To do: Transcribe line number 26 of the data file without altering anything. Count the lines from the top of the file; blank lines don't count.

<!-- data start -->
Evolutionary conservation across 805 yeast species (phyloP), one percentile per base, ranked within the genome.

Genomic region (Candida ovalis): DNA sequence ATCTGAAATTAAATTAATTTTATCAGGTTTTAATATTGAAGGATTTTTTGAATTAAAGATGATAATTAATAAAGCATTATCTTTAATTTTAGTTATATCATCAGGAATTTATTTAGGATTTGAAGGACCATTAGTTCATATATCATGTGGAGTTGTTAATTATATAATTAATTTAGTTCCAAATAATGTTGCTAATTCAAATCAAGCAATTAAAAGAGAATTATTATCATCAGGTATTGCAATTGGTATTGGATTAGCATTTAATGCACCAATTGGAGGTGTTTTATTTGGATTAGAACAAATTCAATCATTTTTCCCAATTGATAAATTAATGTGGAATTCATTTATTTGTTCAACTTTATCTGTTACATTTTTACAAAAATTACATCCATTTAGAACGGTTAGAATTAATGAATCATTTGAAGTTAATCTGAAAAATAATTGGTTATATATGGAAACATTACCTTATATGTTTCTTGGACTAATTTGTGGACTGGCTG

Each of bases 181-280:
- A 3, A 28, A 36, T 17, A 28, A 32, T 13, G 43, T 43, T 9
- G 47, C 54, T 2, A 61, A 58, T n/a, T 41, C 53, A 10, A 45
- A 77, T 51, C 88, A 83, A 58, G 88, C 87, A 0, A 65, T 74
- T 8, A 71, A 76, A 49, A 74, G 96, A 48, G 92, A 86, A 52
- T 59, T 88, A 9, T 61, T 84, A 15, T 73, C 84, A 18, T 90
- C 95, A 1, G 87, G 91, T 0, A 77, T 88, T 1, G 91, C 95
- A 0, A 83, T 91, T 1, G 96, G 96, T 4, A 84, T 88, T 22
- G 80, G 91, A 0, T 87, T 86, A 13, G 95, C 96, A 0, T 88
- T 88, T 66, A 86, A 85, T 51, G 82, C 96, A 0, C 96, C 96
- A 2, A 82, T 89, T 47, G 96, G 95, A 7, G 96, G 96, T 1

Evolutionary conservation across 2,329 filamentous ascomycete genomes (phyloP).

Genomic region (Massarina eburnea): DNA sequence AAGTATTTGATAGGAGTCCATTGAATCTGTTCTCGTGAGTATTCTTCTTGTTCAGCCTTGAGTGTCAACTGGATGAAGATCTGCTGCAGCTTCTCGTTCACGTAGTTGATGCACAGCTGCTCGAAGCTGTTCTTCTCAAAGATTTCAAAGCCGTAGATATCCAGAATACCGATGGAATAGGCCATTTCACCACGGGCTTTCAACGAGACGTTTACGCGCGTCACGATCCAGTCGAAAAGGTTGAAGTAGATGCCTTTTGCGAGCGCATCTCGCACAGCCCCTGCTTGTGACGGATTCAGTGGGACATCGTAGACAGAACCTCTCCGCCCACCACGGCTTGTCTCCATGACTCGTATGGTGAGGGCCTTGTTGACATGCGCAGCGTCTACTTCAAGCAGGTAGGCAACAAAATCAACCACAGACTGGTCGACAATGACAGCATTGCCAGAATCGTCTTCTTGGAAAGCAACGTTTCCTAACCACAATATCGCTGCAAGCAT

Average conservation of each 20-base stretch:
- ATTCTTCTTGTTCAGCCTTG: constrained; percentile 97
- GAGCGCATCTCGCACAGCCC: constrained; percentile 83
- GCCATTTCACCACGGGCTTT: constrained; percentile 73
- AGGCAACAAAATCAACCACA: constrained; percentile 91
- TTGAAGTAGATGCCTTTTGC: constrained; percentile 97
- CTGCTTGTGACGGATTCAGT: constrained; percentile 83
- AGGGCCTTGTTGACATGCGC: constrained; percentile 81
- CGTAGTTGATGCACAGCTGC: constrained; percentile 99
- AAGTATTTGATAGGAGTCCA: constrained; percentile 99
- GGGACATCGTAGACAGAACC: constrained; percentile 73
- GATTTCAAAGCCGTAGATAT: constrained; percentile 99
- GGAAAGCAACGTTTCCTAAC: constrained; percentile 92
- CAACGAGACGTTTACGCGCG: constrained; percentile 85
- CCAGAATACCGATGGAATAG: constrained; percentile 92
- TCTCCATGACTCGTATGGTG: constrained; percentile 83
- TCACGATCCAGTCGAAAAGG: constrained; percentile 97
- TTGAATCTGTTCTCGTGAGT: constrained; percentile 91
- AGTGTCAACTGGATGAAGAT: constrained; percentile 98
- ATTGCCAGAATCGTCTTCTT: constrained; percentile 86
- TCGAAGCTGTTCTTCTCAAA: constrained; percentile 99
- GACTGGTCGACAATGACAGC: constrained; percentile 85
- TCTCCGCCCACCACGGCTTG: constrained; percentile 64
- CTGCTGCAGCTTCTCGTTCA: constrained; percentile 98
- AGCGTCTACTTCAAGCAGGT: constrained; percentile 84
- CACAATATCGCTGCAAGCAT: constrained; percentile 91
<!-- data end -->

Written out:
- GGGACATCGTAGACAGAACC: constrained; percentile 73